Inhibitory effect of the recombinant Phoneutria nigriventer Tx1 toxin on voltage-gated sodium channels.2012
Phoneutria nigriventer toxin 1: a novel, state-dependent inhibitor of neuronal sodium channels that interacts with micro conotoxin binding sites.2006
Among the many different toxins described in this venom, PnTx2-6 (part of the second fraction) stands out for the toxicity and lethality. It has been demonstrated that causes erection in anesthetized rats and mice. Male mice injected with this toxin present a dramatic intoxication with two early signs: penile erection and hypersalivation, followed by death, with signs of severe respiratory distress. Severe human accidents involving this spider are characterized by lung edema, therefore, it seems plausible to assume that death is caused by lung edema.
Physiological penile erection involves non-adrenergic non-cholinergic transmission (NANC) and the mediation by nitric oxide (NO) have been demonstrated by studies focused on the role of NO in the signs and symptoms of intoxication by Tx2, the results showed that pretreatment with an inhibitor of n-NOS, 7-NI eliminated all the signs and symptoms of intoxication by the toxin, including the deadly lung edema.
It was recently named “eretina” because when this toxin was injected directly into the mouse penis, it induced an erection. Priapism is one of several symptoms observed in accidental bites by the spider Phoneutria nigriventer, potential complications include ischemia, clotting of the blood retained in the penis (thrombosis), and damage to the blood vessels of the penis which may result in an impaired erectile function or impotence. In serious cases, the ischemia may result in gangrene, which could necessitate penis removal.
Relaxation of corpora cavernosal smooth muscle is associated with penile erection, corpora cavernosal smooth muscle contraction with flaccidity.
The trabeculae make up the walls of the sinusoids (lacunar spaces). In the flaccid state, the smooth muscle of the trabeculae is held in a state of tonic contraction that allows free venous drainage of the lacunar spaces through the subclinical venues. Following dorsal nerve stimulation, the relaxation of the smooth muscle in the inflow increases arterial supply to the lacunar spaces. In conjunction with relaxation of the trabecular smooth muscle, the spaces expand compressing the venues against the tunica albuginea, reducing outflow.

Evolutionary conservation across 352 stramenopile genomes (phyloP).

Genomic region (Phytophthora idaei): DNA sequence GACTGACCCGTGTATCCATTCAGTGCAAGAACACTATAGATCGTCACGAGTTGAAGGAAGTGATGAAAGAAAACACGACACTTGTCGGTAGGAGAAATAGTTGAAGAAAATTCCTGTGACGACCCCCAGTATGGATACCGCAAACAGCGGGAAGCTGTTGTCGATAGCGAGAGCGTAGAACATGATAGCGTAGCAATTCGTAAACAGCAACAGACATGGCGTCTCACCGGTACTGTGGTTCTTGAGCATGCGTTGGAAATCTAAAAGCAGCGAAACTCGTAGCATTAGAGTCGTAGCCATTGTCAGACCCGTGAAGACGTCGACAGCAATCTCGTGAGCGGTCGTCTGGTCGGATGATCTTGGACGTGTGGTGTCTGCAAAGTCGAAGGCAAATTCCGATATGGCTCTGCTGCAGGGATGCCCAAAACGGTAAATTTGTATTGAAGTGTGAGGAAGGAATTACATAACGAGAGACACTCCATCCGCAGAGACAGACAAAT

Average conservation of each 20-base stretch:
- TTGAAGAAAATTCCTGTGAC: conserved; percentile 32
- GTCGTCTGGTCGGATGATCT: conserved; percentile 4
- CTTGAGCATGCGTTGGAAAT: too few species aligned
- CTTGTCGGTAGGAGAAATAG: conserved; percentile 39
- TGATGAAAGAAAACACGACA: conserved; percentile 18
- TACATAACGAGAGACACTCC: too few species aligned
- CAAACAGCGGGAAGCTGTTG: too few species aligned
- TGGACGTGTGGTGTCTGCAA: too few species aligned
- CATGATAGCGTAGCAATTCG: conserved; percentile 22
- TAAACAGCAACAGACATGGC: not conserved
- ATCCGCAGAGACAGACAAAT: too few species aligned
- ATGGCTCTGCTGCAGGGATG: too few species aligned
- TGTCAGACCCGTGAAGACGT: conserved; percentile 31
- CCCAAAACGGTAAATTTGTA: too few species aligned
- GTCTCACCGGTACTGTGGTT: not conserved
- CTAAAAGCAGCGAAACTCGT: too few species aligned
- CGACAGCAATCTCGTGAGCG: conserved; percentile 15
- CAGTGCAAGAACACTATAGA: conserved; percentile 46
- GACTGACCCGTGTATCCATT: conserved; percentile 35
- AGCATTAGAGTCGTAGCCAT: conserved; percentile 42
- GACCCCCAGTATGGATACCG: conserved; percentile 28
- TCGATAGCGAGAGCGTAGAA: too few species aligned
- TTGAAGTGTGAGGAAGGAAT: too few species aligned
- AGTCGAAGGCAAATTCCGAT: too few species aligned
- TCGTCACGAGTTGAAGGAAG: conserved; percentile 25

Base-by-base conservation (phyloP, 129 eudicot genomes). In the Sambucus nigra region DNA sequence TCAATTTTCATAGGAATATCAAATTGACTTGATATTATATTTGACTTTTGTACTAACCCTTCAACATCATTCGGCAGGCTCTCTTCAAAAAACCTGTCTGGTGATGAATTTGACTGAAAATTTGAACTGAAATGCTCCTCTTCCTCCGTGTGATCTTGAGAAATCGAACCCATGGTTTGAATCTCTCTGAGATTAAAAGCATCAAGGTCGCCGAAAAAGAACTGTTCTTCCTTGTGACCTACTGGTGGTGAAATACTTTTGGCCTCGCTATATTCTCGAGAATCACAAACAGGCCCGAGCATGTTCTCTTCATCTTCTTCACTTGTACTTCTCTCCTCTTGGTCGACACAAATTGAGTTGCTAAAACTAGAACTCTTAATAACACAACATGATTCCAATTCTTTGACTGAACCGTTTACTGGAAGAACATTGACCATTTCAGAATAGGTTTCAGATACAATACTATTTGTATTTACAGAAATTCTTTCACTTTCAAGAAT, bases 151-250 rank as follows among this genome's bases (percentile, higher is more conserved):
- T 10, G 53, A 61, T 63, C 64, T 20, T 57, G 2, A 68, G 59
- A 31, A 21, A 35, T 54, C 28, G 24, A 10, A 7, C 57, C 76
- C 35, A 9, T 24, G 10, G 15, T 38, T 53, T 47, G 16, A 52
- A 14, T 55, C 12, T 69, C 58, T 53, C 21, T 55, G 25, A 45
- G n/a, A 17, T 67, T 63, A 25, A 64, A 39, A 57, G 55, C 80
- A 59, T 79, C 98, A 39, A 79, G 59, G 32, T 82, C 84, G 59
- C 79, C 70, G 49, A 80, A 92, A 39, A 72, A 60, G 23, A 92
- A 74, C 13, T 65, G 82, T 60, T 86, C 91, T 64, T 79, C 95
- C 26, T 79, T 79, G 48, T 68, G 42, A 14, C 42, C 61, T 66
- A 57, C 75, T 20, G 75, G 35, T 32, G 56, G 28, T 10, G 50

Acetylcholine may modulate the adrenergic contractile stimulus to cavernosal smooth muscle, promoting tumescence and erection but its principal action is upon the endothelium of vascular and sinusoidal tissue to liberate NO.
NO acts by stimulation of the intracellular enzyme guanylate cyclase which binds GTP and converts it to cGMP which induces relaxation of smooth muscle by the activation of an enzyme cascade, mediated through intracellular calcium levels. cGMP-dependent protein kinases PKG causes a phosphorylation of a protein, phospholambin, which normally inhibits calcium pumps, within the cell wall and sarcoplasmic reticulum, thereby maintaining a high level of intracellular calcium and smooth muscle contraction. Phosphorylated phospholambin is inactive, calcium pumps, therefore, become active and intracellular calcium levels are reduced, allowing smooth muscle to relax.
It is known that the vasodilator mediator NO can be produced by the sinusoidal endothelium of the corpus cavernous as well as by the penile nerves.
The role of nitric oxide in penile erection.2001
PnTx2−6 molecular modeling. It’s a cysteine-rich peptide toxins containing eight cysteine residues whose disulfide bridges are highlighted with different colours.
PnTx2-6 is a voltage dependent sodium channel selective toxin, slows Na+ channels inactivation in nitrergic neurons, allowing Ca2+ influx to facilitate NO/cGMP signalling, which promotes increased NO production. In addition, this relaxation effect is independent of phosphodiesterase enzyme type 5 inhibition.